DEERFIELD, Ill., April 18, 2011 /PRNewswire/ -- Any clinician knows that there's a massive amount of new diabetes research and clinical information released daily, which makes keeping pace with best practices almost a full-time job. But Diabetes in Control (http://www.diabetesincontrol.com), an e-newsletter dedicated to helping clinicians stay current and achieve the best possible health outcomes, provides its readers with concise, timely, crucial information to improve outcomes and patient quality of life. As an excellent example, Diabetes in Control just posted the most current, comprehensive list of "Drugs That Affect Blood Glucose Levels," available as a download (http://www.diabetesincontrol.com/tools/tools-for-your-practice/9625-drugs-that-can-affect-blood-glucose-levels) for no cost. The list is designed to serve as a quick, handy reference for practitioners who need to assess the potential dangers of such drugs for their patients.
"Diabetes is a dangerous disease to treat," says Dave Joffe, R.Ph, chief editor of Diabetes in Control. "Over 10 percent of adverse medication events are attributed to medications that can actually harm diabetics. In response, our research team of doctoral candidate pharmacists has compiled this comprehensive list of drugs that affect blood glucose because it's imperative to keep these in mind when evaluating or prescribing these medications to diabetes patients."
The list includes 300+ drugs - and associated brand names - that could trigger either hyperglycemia or hypoglycemia specifically, as well as those that can cause either condition to manifest unexpectedly. The list, which also names drugs that mask hypoglycemia, is just one of many tools and resources provided by Diabetes in Control, which sets goals that address error prevention, safety know-how and advocacy, awareness of lessons learned, voluntary error reporting, and patient compliance. The online publication combines two notable diabetes clinical newsletters that publish articles and writings from leading medical practitioners and industry experts; news that focuses on innovative methods to improving outcomes and standards of care; just-released information on drugs, devices, treatments and services; and free CE and CME opportunities.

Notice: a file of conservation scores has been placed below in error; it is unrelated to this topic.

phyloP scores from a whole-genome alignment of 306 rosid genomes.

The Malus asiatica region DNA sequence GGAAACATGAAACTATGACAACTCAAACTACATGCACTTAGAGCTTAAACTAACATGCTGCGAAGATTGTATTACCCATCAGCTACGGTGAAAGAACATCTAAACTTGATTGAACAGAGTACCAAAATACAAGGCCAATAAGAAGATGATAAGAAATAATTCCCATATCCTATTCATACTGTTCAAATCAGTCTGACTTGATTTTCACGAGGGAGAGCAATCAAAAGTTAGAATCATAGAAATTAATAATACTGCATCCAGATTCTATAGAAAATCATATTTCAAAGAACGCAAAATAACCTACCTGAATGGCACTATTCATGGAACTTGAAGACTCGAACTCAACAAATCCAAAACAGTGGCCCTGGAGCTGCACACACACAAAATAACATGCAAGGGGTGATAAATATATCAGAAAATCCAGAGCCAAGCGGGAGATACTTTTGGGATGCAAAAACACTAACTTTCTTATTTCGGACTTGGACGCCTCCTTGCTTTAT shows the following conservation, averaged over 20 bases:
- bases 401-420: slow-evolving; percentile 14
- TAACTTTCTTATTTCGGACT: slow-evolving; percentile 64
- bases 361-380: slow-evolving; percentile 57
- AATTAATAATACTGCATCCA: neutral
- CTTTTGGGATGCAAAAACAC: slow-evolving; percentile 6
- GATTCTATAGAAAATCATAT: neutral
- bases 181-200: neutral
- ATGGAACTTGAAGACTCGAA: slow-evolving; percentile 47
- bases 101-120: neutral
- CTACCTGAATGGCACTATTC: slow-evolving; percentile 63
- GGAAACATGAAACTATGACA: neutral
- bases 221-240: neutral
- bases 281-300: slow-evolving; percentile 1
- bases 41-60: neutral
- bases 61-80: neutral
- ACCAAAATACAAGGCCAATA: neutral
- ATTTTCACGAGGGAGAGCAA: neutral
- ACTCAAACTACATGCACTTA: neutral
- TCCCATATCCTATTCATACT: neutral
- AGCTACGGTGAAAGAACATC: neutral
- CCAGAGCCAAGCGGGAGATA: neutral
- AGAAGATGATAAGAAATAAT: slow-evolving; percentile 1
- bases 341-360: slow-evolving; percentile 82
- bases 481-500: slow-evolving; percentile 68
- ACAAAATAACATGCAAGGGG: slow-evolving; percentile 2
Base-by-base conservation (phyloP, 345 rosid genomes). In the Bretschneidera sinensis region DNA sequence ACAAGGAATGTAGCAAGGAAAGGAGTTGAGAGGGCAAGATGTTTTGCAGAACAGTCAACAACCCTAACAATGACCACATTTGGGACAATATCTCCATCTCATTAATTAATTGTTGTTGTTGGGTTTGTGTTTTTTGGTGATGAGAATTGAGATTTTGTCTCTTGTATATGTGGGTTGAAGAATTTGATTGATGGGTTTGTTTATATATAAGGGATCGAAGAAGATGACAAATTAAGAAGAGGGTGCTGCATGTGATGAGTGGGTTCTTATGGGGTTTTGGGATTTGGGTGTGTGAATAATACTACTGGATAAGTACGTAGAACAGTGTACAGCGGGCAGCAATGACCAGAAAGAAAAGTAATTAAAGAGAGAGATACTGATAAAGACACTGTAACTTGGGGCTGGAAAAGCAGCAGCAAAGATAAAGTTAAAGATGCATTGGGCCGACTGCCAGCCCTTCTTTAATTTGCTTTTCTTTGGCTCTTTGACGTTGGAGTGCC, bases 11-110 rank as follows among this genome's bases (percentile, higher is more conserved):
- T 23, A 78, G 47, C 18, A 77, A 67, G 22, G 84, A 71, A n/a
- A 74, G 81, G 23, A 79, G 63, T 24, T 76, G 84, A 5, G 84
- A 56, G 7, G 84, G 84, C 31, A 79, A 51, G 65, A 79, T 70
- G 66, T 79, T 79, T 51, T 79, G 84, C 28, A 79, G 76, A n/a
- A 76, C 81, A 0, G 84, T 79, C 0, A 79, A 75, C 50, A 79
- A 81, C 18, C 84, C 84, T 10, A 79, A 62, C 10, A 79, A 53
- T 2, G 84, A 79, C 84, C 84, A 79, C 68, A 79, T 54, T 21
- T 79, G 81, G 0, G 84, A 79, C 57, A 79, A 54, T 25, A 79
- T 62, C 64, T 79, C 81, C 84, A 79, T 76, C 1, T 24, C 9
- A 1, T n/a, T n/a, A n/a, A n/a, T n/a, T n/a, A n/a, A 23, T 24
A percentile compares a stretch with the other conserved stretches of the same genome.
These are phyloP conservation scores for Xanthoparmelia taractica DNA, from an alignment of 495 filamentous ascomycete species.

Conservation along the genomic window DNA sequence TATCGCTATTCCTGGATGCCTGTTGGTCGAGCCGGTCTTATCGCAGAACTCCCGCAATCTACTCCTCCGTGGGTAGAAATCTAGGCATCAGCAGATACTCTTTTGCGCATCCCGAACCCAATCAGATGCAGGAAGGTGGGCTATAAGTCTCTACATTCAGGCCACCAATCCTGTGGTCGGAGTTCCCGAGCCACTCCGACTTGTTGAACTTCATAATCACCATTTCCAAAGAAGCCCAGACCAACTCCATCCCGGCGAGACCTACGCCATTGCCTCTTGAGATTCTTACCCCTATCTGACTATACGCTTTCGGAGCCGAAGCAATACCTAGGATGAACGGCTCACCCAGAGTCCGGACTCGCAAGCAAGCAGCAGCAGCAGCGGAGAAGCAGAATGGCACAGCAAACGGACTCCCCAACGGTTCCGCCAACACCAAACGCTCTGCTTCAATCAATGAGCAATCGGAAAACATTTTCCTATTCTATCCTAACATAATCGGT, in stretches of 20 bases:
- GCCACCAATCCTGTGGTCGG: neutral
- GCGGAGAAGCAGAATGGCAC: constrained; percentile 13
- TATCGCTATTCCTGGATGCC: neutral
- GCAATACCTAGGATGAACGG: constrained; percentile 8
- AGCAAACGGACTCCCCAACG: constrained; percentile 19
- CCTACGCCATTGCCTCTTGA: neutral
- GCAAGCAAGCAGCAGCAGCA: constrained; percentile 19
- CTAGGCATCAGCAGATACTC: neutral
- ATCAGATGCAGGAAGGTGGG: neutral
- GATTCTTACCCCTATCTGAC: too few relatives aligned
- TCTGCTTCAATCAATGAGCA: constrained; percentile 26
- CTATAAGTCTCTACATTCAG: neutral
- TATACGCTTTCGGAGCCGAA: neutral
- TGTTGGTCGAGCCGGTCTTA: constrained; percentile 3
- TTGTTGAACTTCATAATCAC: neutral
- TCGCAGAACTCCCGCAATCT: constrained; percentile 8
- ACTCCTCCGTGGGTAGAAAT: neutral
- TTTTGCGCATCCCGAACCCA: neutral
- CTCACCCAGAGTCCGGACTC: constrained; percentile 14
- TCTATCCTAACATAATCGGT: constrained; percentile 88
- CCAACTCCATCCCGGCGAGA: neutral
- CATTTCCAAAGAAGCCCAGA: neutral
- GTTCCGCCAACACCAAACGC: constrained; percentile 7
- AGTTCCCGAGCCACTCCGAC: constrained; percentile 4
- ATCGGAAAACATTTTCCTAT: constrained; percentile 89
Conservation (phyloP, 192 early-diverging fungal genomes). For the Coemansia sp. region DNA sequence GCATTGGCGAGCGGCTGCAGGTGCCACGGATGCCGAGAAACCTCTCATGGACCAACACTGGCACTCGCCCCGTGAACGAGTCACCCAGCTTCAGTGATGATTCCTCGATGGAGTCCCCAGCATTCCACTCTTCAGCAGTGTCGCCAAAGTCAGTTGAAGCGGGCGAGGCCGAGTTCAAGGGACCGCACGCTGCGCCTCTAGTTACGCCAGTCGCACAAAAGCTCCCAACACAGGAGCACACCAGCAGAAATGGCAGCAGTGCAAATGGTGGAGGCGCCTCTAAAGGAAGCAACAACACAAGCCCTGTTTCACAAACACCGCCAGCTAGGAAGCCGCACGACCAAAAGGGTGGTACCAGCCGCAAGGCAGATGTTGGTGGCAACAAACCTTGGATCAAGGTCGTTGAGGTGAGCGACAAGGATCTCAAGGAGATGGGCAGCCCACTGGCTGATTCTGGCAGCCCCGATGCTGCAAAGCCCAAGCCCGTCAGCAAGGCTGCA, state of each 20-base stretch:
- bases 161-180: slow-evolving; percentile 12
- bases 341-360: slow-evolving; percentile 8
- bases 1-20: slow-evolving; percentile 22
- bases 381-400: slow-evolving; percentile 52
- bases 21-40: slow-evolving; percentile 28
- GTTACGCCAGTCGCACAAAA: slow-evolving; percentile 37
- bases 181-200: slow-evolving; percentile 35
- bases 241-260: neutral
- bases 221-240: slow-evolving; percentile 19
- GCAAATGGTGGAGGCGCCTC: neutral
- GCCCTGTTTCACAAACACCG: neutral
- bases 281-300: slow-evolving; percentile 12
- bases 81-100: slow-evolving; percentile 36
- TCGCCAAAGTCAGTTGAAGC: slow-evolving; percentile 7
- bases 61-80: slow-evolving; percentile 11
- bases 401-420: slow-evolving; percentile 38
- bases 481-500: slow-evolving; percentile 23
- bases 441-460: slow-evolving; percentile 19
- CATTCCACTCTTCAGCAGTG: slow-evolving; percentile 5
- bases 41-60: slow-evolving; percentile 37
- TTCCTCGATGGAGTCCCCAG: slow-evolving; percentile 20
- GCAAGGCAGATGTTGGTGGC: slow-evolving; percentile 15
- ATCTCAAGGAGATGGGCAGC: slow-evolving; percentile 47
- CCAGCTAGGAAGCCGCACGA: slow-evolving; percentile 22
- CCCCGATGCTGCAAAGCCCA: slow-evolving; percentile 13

"Our publication is becoming increasingly important considering the decline in the availability of diabetes educators, as the epidemic grows," says Andrew Young, president of Diabetes in Control. "Also, diabetes practitioners are so pressed with their hands-on work, they have little time to devote to ongoing education. Diabetes in Control is easily accessible, free, reliable and ever-current, providing a welcome solution through Internet-supported diabetes education."
For more information, visit: http://www.diabetesincontrol.com.
About Diabetes in Control
Founded in 1999, Diabetes In Control strives to be the world leader of new and accurate online diabetes information for medical professionals. Today, it serves over 115,000 medical practitioners who subscribe to its two weekly newsletters, which combine to promote an increased understanding of diabetes care and treatment, ultimately helping the medical professional to empower the patient to better self-care.
President, Diabetes in Control
SOURCE Diabetes in Control